Opinion

Rise of the Barstool conservatives

Dave Portnoy is the future of the conservative movement

Over the coming months, hundreds of thousands of words will be written about Donald Trump's presidency and the future of the Republican Party. This seems to me a mostly fruitless endeavor, not least because the relationship between Trump and his adopted party was very publicly transactional. He used the GOP to win the White House with very little help from the institutional party, whose leaders abandoned him on the eve of two successive general elections, and they were happy to allow him to appoint 234 judges to the federal bench and sign one tax bill in the first year of his administration. Trump will disappear from the political considerations of Republican elected officials as swiftly as he entered them on the fateful day of the escalator.

A more interesting question is what effect Trump had upon the so-called "conservative movement," that somewhat more nebulous entity, with its magazines, its think tanks and conferences, its canons of half-understood books, its pantheons of gods and heroes. Despite what some have argued, the movement and its institutions have never been synonymous with the Republican Party, which tacitly made its peace with the New Deal when the oldest living Americans were children. What the movement offered the party instead was a kind of geological survey: a map of the sedimentary layers in American political life, and the potential riches waiting to be unearthed by skillful miners of right-wing public opinion.

Like many observers, including an enormous number of the president's loudest detractors, I believe that Trump brought the conservative movement to an end. But what its destruction means is something very different from the prophecies of permanent Democratic supermajorities issuing forth from the former president's critics. Trump's greatest achievement, one that speaks far more than his actual record in office to his business acumen, was recognizing that in the 2012 presidential election, the old movement vein had been exhausted and that a much richer one was awaiting exploration.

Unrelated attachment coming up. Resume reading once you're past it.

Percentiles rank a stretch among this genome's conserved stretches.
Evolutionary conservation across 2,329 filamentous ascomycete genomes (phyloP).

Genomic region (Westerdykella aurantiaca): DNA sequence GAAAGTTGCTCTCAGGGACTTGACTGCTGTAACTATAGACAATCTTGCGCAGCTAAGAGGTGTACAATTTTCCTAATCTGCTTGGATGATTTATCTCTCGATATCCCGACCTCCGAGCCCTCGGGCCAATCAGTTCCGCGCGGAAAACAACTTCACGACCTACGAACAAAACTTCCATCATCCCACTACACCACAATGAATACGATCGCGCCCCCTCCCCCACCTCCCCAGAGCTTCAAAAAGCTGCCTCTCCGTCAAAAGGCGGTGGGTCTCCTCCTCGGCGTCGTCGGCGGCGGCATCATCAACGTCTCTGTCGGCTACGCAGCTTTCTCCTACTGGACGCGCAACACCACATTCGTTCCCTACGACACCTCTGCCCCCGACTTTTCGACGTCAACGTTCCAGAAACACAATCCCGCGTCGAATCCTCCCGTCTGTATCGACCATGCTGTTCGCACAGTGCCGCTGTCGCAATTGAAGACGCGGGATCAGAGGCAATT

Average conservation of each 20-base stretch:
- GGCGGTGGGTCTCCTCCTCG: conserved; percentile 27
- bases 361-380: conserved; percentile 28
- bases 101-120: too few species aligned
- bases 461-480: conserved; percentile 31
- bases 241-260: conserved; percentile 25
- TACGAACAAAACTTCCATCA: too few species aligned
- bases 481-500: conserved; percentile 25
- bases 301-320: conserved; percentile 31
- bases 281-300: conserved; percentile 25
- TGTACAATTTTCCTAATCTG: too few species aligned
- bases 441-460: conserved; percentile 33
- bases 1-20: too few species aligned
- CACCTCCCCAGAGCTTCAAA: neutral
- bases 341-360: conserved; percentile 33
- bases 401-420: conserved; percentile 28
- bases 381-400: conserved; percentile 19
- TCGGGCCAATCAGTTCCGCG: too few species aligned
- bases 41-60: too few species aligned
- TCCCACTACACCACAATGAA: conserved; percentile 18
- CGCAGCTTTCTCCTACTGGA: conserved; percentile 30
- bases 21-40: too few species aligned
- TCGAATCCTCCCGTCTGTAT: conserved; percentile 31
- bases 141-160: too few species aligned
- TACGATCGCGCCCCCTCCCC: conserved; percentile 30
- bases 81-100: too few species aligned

What Trump recognized was that there are millions of Americans who do not oppose or even care about abortion or same-sex marriage, much less stem-cell research or any of the other causes that had animated traditional social conservatives. Instead he correctly intuited that the new culture war would be fought over very different (and more nebulous) issues: vague concerns about political correctness and "SJWs," opposition to the popularization of so-called critical race theory, sentimentality about the American flag and the military, the rights of male undergraduates to engage in fornication while intoxicated without fear of the Title IX mafia. Whatever their opinions might have been 20 years ago, in 2021 these are people who, with varying degrees of enthusiasm, accept pornography, homosexuality, drug use, legalized gambling, and whatever GamerGate was about. On economic questions their views are a curious and at times incoherent mixture of standard libertarian talking points and pseudo-populism, embracing lower taxes on the one hand and stimulus checks and stricter regulation of social media platforms on the other.